Antique c.1900 curling iron or crimper features an “Ebonoid” handle with repoussé sterling silver mount in a swirling Art Nouveau pattern. A mother of pearl button accents the tip of the clamp to the steel curler barrel. The silver mount is stamped “STERLING’.
Ebonoid, a trademarked celluloid or similar plastic meant to suggest (and cost slightly less than) ebony wood, came on the scene at the turn of the 20th century, offering an alternative to the sterling silver toilet articles and “novelties” wildly popular throughout the 1890s.
The trademark “Ebonoid” is listed in the 1899 US Patent Gazette and described as “in use” since 1898, and countless ads for silver-mounted Ebonoid toilet articles for gift-giving appear beginning in 1900—especially just before Christmastime.
For example, a Dec 2, 1900 ad in the Montana Anaconda Standard states: "Ebonoid is the latest novelty that is shown this season. It is extremely serviceable and has an extremely effective appearance. You couldn't select anything prettier for a Christmas gift", and then goes on to offer everything imaginable in silver-mounted Ebonoid, from hair brushes and paper knives to toothbrushes and button hooks. The ad’s boast is well-justified: After more than 100 years, the handle of this curling iron is still solid, lustrous, and hard to distinguish from ebony wood.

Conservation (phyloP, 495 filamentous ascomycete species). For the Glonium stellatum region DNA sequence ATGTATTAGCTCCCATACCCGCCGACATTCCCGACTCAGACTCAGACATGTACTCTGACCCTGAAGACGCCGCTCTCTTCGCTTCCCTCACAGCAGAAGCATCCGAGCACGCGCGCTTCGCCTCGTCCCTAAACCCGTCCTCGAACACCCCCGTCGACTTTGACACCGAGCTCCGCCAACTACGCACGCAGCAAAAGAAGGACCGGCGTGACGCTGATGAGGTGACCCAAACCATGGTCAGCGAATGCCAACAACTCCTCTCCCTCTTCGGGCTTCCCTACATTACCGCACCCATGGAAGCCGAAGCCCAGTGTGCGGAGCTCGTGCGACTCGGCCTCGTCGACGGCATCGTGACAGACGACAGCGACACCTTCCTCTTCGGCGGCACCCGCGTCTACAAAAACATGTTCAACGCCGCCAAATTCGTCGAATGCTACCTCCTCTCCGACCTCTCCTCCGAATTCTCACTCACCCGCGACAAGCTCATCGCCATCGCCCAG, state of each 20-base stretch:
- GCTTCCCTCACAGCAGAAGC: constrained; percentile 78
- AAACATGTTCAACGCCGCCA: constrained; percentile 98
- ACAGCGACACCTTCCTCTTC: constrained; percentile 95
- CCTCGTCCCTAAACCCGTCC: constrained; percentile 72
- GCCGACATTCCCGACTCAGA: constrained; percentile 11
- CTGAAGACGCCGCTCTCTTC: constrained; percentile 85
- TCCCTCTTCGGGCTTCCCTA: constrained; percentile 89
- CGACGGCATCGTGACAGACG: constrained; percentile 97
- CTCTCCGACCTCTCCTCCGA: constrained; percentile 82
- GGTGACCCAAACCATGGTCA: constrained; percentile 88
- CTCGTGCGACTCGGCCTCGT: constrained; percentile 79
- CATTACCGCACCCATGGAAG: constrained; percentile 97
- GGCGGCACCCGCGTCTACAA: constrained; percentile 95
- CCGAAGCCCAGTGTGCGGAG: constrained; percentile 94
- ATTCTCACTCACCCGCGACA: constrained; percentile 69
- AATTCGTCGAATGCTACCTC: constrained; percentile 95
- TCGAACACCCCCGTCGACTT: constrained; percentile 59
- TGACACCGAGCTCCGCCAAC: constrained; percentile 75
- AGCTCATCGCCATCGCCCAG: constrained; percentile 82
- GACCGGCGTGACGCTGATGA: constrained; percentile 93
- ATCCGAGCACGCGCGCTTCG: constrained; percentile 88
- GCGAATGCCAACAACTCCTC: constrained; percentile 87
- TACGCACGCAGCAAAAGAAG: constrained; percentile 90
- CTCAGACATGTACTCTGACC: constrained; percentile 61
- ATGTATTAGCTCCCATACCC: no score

Photo #6 shows ebony wood-handled toilet articles offered in the 1903 NY Jeweler, and photos #7 and #8 detail Ebonoid alternatives in the 1900 Restless & Sleepless Catalog.
Measuring 7 1/8” long and weighing 27 grams, this Edwardian hair dressing accessory is in excellent condition.
Proud Member of the Vintage Fashion Guild
1900s “Ebonoid” & Sterling Curling Iron or Crimper MOP Button